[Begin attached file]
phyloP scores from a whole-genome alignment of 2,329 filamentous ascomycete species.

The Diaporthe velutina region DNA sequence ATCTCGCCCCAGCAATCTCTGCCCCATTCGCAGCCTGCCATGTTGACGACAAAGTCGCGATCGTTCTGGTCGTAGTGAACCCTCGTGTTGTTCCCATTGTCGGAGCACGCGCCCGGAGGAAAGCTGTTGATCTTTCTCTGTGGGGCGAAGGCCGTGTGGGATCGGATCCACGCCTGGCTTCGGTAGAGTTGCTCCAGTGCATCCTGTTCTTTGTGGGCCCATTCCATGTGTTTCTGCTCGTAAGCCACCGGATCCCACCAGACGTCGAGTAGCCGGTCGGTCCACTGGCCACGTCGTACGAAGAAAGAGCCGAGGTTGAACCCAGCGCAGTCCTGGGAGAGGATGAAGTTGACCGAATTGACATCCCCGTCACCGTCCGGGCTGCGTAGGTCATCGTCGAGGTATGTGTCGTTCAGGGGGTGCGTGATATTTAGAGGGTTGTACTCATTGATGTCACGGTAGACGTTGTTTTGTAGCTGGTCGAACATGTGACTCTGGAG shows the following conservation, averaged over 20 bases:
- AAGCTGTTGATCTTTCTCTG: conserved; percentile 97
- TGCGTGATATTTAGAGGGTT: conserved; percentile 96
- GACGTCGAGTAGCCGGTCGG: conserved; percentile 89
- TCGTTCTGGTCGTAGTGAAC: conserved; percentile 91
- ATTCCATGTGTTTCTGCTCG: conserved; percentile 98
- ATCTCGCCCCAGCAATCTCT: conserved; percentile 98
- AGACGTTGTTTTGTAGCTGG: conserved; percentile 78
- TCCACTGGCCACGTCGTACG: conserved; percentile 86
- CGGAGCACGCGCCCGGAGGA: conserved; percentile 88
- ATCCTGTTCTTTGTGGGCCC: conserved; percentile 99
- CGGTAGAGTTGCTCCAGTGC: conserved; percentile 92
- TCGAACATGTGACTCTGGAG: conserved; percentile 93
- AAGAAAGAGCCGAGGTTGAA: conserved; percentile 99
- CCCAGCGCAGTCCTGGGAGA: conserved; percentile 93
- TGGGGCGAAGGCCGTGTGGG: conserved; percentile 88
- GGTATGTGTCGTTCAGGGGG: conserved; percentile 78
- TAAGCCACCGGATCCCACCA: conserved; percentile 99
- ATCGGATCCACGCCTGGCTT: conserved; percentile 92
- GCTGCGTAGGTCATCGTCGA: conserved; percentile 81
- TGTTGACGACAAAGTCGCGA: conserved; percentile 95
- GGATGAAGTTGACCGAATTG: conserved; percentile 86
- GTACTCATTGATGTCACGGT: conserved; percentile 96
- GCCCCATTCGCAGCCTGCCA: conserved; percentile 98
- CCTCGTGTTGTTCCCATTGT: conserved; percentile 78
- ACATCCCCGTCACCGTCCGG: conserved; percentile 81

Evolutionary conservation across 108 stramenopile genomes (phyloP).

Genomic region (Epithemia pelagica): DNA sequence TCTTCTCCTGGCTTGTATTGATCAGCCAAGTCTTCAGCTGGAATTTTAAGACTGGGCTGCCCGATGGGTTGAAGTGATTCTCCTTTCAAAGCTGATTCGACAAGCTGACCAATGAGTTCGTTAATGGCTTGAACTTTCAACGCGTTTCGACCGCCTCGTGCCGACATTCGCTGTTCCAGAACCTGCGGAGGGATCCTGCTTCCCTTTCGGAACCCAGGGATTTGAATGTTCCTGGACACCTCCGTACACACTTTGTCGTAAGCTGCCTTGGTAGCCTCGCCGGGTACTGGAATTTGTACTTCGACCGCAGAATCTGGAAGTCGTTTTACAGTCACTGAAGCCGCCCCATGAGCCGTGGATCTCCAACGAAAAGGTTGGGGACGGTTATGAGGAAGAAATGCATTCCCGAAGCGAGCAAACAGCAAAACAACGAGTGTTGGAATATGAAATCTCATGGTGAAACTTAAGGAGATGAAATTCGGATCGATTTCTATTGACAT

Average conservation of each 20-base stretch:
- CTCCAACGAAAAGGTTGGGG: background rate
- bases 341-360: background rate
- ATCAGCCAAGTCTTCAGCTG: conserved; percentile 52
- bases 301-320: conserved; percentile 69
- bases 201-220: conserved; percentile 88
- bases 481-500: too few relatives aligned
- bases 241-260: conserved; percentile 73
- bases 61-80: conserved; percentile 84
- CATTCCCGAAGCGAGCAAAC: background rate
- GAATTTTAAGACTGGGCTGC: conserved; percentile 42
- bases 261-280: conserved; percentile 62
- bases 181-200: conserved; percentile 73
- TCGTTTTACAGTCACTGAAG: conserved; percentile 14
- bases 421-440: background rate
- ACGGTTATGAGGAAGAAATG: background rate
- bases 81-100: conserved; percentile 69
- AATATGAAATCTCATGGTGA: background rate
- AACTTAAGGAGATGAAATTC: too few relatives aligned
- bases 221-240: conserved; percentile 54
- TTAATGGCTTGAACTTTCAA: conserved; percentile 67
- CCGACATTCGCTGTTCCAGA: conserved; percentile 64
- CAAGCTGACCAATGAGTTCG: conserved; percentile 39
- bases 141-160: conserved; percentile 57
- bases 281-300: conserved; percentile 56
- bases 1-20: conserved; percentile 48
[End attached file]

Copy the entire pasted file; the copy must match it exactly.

phyloP scores from a whole-genome alignment of 2,329 filamentous ascomycete species.

The Diaporthe velutina region DNA sequence ATCTCGCCCCAGCAATCTCTGCCCCATTCGCAGCCTGCCATGTTGACGACAAAGTCGCGATCGTTCTGGTCGTAGTGAACCCTCGTGTTGTTCCCATTGTCGGAGCACGCGCCCGGAGGAAAGCTGTTGATCTTTCTCTGTGGGGCGAAGGCCGTGTGGGATCGGATCCACGCCTGGCTTCGGTAGAGTTGCTCCAGTGCATCCTGTTCTTTGTGGGCCCATTCCATGTGTTTCTGCTCGTAAGCCACCGGATCCCACCAGACGTCGAGTAGCCGGTCGGTCCACTGGCCACGTCGTACGAAGAAAGAGCCGAGGTTGAACCCAGCGCAGTCCTGGGAGAGGATGAAGTTGACCGAATTGACATCCCCGTCACCGTCCGGGCTGCGTAGGTCATCGTCGAGGTATGTGTCGTTCAGGGGGTGCGTGATATTTAGAGGGTTGTACTCATTGATGTCACGGTAGACGTTGTTTTGTAGCTGGTCGAACATGTGACTCTGGAG shows the following conservation, averaged over 20 bases:
- AAGCTGTTGATCTTTCTCTG: conserved; percentile 97
- TGCGTGATATTTAGAGGGTT: conserved; percentile 96
- GACGTCGAGTAGCCGGTCGG: conserved; percentile 89
- TCGTTCTGGTCGTAGTGAAC: conserved; percentile 91
- ATTCCATGTGTTTCTGCTCG: conserved; percentile 98
- ATCTCGCCCCAGCAATCTCT: conserved; percentile 98
- AGACGTTGTTTTGTAGCTGG: conserved; percentile 78
- TCCACTGGCCACGTCGTACG: conserved; percentile 86
- CGGAGCACGCGCCCGGAGGA: conserved; percentile 88
- ATCCTGTTCTTTGTGGGCCC: conserved; percentile 99
- CGGTAGAGTTGCTCCAGTGC: conserved; percentile 92
- TCGAACATGTGACTCTGGAG: conserved; percentile 93
- AAGAAAGAGCCGAGGTTGAA: conserved; percentile 99
- CCCAGCGCAGTCCTGGGAGA: conserved; percentile 93
- TGGGGCGAAGGCCGTGTGGG: conserved; percentile 88
- GGTATGTGTCGTTCAGGGGG: conserved; percentile 78
- TAAGCCACCGGATCCCACCA: conserved; percentile 99
- ATCGGATCCACGCCTGGCTT: conserved; percentile 92
- GCTGCGTAGGTCATCGTCGA: conserved; percentile 81
- TGTTGACGACAAAGTCGCGA: conserved; percentile 95
- GGATGAAGTTGACCGAATTG: conserved; percentile 86
- GTACTCATTGATGTCACGGT: conserved; percentile 96
- GCCCCATTCGCAGCCTGCCA: conserved; percentile 98
- CCTCGTGTTGTTCCCATTGT: conserved; percentile 78
- ACATCCCCGTCACCGTCCGG: conserved; percentile 81

Evolutionary conservation across 108 stramenopile genomes (phyloP).

Genomic region (Epithemia pelagica): DNA sequence TCTTCTCCTGGCTTGTATTGATCAGCCAAGTCTTCAGCTGGAATTTTAAGACTGGGCTGCCCGATGGGTTGAAGTGATTCTCCTTTCAAAGCTGATTCGACAAGCTGACCAATGAGTTCGTTAATGGCTTGAACTTTCAACGCGTTTCGACCGCCTCGTGCCGACATTCGCTGTTCCAGAACCTGCGGAGGGATCCTGCTTCCCTTTCGGAACCCAGGGATTTGAATGTTCCTGGACACCTCCGTACACACTTTGTCGTAAGCTGCCTTGGTAGCCTCGCCGGGTACTGGAATTTGTACTTCGACCGCAGAATCTGGAAGTCGTTTTACAGTCACTGAAGCCGCCCCATGAGCCGTGGATCTCCAACGAAAAGGTTGGGGACGGTTATGAGGAAGAAATGCATTCCCGAAGCGAGCAAACAGCAAAACAACGAGTGTTGGAATATGAAATCTCATGGTGAAACTTAAGGAGATGAAATTCGGATCGATTTCTATTGACAT

Average conservation of each 20-base stretch:
- CTCCAACGAAAAGGTTGGGG: background rate
- bases 341-360: background rate
- ATCAGCCAAGTCTTCAGCTG: conserved; percentile 52
- bases 301-320: conserved; percentile 69
- bases 201-220: conserved; percentile 88
- bases 481-500: too few relatives aligned
- bases 241-260: conserved; percentile 73
- bases 61-80: conserved; percentile 84
- CATTCCCGAAGCGAGCAAAC: background rate
- GAATTTTAAGACTGGGCTGC: conserved; percentile 42
- bases 261-280: conserved; percentile 62
- bases 181-200: conserved; percentile 73
- TCGTTTTACAGTCACTGAAG: conserved; percentile 14
- bases 421-440: background rate
- ACGGTTATGAGGAAGAAATG: background rate
- bases 81-100: conserved; percentile 69
- AATATGAAATCTCATGGTGA: background rate
- AACTTAAGGAGATGAAATTC: too few relatives aligned
- bases 221-240: conserved; percentile 54
- TTAATGGCTTGAACTTTCAA: conserved; percentile 67
- CCGACATTCGCTGTTCCAGA: conserved; percentile 64
- CAAGCTGACCAATGAGTTCG: conserved; percentile 39
- bases 141-160: conserved; percentile 57
- bases 281-300: conserved; percentile 56
- bases 1-20: conserved; percentile 48